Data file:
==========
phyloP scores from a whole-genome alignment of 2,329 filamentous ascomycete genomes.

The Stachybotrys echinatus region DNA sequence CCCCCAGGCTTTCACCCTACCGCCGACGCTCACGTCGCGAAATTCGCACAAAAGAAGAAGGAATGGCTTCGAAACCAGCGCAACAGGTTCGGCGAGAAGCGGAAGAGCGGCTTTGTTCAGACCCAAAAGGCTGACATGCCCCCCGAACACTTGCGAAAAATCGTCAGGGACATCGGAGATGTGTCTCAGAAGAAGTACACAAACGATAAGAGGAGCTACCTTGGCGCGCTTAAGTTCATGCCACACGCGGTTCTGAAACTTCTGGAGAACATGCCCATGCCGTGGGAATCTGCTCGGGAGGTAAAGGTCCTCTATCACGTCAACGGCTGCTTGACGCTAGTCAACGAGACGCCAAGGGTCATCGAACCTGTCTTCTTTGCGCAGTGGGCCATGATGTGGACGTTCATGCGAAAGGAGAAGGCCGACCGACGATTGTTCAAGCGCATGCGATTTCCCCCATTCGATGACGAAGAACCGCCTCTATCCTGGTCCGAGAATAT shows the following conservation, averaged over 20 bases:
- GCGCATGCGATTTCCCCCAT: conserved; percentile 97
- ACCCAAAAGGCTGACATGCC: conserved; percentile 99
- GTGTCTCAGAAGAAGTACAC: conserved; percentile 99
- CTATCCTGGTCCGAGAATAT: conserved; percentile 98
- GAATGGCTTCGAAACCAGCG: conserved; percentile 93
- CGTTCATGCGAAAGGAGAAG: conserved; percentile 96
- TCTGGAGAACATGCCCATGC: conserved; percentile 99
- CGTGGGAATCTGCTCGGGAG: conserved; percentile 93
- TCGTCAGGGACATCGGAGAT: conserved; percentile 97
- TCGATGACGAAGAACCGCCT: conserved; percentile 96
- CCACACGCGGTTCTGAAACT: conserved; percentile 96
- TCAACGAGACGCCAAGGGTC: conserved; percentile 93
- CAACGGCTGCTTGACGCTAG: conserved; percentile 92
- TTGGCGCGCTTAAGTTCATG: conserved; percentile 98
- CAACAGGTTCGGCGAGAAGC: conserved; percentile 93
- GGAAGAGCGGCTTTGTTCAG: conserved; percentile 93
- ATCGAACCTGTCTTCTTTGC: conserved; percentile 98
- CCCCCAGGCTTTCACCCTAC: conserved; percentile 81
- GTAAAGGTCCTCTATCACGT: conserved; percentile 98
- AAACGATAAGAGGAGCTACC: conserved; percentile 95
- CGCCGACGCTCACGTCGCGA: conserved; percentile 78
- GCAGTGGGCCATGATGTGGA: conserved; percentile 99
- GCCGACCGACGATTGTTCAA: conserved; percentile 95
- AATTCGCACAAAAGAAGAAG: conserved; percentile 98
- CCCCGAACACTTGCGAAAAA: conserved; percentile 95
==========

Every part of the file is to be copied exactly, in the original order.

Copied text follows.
phyloP scores from a whole-genome alignment of 2,329 filamentous ascomycete genomes.

The Stachybotrys echinatus region DNA sequence CCCCCAGGCTTTCACCCTACCGCCGACGCTCACGTCGCGAAATTCGCACAAAAGAAGAAGGAATGGCTTCGAAACCAGCGCAACAGGTTCGGCGAGAAGCGGAAGAGCGGCTTTGTTCAGACCCAAAAGGCTGACATGCCCCCCGAACACTTGCGAAAAATCGTCAGGGACATCGGAGATGTGTCTCAGAAGAAGTACACAAACGATAAGAGGAGCTACCTTGGCGCGCTTAAGTTCATGCCACACGCGGTTCTGAAACTTCTGGAGAACATGCCCATGCCGTGGGAATCTGCTCGGGAGGTAAAGGTCCTCTATCACGTCAACGGCTGCTTGACGCTAGTCAACGAGACGCCAAGGGTCATCGAACCTGTCTTCTTTGCGCAGTGGGCCATGATGTGGACGTTCATGCGAAAGGAGAAGGCCGACCGACGATTGTTCAAGCGCATGCGATTTCCCCCATTCGATGACGAAGAACCGCCTCTATCCTGGTCCGAGAATAT shows the following conservation, averaged over 20 bases:
- GCGCATGCGATTTCCCCCAT: conserved; percentile 97
- ACCCAAAAGGCTGACATGCC: conserved; percentile 99
- GTGTCTCAGAAGAAGTACAC: conserved; percentile 99
- CTATCCTGGTCCGAGAATAT: conserved; percentile 98
- GAATGGCTTCGAAACCAGCG: conserved; percentile 93
- CGTTCATGCGAAAGGAGAAG: conserved; percentile 96
- TCTGGAGAACATGCCCATGC: conserved; percentile 99
- CGTGGGAATCTGCTCGGGAG: conserved; percentile 93
- TCGTCAGGGACATCGGAGAT: conserved; percentile 97
- TCGATGACGAAGAACCGCCT: conserved; percentile 96
- CCACACGCGGTTCTGAAACT: conserved; percentile 96
- TCAACGAGACGCCAAGGGTC: conserved; percentile 93
- CAACGGCTGCTTGACGCTAG: conserved; percentile 92
- TTGGCGCGCTTAAGTTCATG: conserved; percentile 98
- CAACAGGTTCGGCGAGAAGC: conserved; percentile 93
- GGAAGAGCGGCTTTGTTCAG: conserved; percentile 93
- ATCGAACCTGTCTTCTTTGC: conserved; percentile 98
- CCCCCAGGCTTTCACCCTAC: conserved; percentile 81
- GTAAAGGTCCTCTATCACGT: conserved; percentile 98
- AAACGATAAGAGGAGCTACC: conserved; percentile 95
- CGCCGACGCTCACGTCGCGA: conserved; percentile 78
- GCAGTGGGCCATGATGTGGA: conserved; percentile 99
- GCCGACCGACGATTGTTCAA: conserved; percentile 95
- AATTCGCACAAAAGAAGAAG: conserved; percentile 98
- CCCCGAACACTTGCGAAAAA: conserved; percentile 95